This is the problem with Marvel. Even if there’s bland content for weeks on end, when they sense we’ve lost interest, they’ll throw in a clever cameo or two to lure us back. It’s the perfect strategy. A used by Hawkeye (with Kingpin) and WandaVision (with Quicksilver). Most of us tuned in She-Hulk out of curiosity for the show itself, but mostly because the ads predominantly featured Hulk and Daredevil. I think most viewers are stuck because they want to see Matt Murdock’s alter ego finally displayed in the MCU. And you know what? If they beat Daredevil, maybe the pain and suffering I’ve endured to see She-Hulk will be worth it.

Damn, Marvel… you’re good.

Anyway, this episode was pretty uneventful. Things happened, followed by more things. Problems arose and were quickly overcome. The biggest obstacle in Jen’s life seems to be that no one… likes her? Which is odd considering Nikki has been crushing on Jen since the first scene of the first episode, she has the easiest job on the planet, makes enough money to afford a really nice apartment in Los Angeles, and has superpowers. What’s the problem again?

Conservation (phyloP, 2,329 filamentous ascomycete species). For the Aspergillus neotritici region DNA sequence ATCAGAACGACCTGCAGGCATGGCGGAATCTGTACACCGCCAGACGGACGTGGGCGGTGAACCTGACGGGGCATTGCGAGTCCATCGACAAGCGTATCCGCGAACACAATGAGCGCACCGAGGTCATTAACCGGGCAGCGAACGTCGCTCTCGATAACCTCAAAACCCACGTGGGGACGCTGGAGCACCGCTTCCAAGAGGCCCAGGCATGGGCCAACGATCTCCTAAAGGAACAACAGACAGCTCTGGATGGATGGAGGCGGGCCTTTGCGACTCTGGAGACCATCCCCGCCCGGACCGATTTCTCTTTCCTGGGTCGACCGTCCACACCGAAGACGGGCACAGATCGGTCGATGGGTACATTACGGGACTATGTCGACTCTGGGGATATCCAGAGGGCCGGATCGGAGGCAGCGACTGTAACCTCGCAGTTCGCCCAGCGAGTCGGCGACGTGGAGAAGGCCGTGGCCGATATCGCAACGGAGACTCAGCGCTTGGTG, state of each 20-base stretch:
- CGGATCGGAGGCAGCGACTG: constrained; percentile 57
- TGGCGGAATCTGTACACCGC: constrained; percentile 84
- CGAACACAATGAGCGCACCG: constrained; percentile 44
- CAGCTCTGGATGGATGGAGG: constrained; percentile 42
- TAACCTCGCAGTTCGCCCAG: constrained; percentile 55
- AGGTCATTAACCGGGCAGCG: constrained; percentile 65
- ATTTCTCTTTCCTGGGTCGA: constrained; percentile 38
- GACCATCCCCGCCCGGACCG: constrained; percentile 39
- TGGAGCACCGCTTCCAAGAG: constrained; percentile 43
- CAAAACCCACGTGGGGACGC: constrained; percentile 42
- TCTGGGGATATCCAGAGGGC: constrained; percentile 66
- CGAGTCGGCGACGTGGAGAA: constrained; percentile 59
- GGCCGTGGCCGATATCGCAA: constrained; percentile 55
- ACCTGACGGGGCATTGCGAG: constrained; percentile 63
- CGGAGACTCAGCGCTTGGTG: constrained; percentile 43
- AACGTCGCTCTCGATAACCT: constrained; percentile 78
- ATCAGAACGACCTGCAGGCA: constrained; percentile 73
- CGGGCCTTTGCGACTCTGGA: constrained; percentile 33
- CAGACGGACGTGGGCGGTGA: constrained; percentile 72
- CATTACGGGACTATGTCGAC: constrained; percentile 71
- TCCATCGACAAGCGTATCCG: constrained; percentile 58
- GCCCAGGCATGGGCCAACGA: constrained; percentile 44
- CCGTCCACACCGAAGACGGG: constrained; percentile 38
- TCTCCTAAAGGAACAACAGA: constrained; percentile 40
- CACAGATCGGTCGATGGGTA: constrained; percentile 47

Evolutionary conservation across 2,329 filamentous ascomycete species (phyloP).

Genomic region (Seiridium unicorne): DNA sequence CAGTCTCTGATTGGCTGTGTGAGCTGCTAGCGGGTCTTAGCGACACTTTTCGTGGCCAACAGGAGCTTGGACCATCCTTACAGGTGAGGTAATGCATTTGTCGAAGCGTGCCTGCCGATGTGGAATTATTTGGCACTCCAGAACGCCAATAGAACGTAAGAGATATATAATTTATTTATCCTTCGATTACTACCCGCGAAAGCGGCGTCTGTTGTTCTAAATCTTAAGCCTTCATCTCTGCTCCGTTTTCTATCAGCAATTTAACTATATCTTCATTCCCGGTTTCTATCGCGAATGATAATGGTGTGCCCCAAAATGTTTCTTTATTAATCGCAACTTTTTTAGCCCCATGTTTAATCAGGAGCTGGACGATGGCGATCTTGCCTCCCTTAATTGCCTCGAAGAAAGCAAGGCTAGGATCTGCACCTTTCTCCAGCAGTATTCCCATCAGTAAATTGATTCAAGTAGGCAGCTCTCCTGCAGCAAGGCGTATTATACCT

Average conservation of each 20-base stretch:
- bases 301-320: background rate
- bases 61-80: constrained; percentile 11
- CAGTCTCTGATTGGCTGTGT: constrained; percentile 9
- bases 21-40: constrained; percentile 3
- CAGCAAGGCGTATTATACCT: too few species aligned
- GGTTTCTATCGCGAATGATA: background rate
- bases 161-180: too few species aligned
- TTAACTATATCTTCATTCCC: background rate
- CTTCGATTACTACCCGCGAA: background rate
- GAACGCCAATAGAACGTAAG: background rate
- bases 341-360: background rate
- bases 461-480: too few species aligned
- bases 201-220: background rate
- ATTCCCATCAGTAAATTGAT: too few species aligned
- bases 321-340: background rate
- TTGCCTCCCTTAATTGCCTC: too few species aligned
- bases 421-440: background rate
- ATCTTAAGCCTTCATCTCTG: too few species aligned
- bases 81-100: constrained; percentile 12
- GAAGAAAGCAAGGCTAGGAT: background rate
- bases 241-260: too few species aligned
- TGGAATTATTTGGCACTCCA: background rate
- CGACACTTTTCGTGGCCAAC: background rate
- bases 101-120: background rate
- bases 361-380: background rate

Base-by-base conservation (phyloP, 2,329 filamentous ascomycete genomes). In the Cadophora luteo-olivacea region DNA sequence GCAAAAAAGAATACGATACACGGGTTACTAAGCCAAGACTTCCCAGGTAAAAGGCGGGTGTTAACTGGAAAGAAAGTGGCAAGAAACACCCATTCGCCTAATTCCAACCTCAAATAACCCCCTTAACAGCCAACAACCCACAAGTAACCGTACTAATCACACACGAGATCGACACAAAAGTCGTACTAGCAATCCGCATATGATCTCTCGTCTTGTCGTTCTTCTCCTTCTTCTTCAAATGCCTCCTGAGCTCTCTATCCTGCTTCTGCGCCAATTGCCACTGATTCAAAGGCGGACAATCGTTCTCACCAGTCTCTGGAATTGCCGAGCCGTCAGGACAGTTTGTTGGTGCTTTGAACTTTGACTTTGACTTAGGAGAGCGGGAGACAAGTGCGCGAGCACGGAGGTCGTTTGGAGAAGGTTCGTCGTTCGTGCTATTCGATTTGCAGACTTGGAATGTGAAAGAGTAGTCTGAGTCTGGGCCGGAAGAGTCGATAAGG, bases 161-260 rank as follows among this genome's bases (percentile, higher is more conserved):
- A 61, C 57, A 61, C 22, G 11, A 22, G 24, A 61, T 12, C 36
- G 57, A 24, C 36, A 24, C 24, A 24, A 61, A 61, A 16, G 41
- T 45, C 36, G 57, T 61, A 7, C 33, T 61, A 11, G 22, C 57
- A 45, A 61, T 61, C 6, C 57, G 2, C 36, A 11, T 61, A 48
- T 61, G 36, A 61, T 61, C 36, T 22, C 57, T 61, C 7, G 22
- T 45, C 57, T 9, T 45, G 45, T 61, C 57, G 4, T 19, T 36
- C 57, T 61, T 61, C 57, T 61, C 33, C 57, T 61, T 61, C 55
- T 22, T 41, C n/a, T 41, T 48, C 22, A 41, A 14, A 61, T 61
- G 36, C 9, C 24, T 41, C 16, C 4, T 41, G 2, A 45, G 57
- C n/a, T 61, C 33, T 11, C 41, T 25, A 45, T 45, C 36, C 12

This is the problem with She-Hulk: there is no drama. And when there is drama, it’s not dramatic enough to worry about. Plus, it’s just not fun. Barring a few good lines, I’d bet anyone outside the 40-something, wine-drinking, single-woman crowd—the kind of people who consider Sex and the City high art — groans more than chuckles.

It’s all a matter of opinion, of course. Personally I think She-Hulk falls in line with most of Marvel’s recent bland offerings. I’m not particularly engaged in any of its stories or “mysteries” and I have no idea where any of this is going; or whether it actually goes anywhere. But you know what? Next week power feature Daredevil … so I tune in … again.